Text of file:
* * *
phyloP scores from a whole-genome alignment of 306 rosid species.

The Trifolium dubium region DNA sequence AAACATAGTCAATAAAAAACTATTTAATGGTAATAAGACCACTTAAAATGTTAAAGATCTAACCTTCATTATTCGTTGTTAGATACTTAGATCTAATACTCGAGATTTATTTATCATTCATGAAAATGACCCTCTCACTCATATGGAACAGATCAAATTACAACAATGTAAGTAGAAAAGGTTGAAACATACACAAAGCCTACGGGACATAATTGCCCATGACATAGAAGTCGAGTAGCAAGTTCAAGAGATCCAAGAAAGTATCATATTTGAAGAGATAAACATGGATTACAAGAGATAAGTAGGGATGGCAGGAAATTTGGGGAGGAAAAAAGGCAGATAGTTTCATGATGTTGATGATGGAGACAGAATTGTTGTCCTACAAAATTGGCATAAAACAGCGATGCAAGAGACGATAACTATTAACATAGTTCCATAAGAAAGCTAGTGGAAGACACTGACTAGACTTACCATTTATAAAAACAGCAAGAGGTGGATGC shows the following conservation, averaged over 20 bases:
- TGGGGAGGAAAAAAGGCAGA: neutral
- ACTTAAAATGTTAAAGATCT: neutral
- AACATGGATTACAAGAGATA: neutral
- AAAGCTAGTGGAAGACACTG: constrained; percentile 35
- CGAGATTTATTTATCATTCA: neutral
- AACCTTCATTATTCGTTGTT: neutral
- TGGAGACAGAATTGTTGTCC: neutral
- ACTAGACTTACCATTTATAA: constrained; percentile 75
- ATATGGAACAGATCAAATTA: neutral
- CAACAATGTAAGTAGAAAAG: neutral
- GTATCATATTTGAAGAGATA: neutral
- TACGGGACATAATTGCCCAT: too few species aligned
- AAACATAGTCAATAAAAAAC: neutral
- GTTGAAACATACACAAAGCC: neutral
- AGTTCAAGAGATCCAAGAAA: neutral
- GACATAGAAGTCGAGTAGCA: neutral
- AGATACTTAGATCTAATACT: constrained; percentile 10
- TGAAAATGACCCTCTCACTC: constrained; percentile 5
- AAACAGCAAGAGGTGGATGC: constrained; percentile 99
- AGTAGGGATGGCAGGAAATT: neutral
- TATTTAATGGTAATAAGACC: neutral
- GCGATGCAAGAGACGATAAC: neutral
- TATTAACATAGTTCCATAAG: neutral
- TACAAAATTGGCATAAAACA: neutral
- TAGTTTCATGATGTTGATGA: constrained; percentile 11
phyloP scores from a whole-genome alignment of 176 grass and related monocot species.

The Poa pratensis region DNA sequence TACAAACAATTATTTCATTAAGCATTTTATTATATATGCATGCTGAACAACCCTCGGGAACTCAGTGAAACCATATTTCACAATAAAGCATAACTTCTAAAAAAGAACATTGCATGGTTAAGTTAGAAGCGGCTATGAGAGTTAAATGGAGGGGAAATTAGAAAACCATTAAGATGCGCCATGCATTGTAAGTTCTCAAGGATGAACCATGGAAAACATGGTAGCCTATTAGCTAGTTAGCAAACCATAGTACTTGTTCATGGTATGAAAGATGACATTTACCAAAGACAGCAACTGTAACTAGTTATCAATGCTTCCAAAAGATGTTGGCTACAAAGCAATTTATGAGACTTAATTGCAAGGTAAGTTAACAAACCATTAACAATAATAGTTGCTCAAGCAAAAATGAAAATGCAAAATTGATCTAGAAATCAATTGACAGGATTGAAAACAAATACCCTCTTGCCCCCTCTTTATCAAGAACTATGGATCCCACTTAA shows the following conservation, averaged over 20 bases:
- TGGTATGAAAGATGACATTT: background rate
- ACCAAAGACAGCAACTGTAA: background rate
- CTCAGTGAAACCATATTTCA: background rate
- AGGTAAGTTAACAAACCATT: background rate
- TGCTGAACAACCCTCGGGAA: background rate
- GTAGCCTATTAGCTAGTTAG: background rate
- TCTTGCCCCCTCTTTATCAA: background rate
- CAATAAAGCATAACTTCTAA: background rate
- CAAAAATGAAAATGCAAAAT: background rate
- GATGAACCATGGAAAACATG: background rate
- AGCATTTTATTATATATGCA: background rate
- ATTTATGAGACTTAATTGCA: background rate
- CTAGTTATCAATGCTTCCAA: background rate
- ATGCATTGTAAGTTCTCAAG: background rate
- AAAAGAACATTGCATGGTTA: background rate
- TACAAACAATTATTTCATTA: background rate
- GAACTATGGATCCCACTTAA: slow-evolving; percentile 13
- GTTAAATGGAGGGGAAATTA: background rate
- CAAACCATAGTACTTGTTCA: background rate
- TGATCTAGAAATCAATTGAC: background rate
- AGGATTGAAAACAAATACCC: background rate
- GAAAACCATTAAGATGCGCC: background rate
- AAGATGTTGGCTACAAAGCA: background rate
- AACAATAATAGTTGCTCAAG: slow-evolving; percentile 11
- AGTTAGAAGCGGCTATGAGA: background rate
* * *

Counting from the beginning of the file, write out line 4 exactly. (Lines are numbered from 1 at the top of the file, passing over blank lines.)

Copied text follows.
- ACTTAAAATGTTAAAGATCT: neutral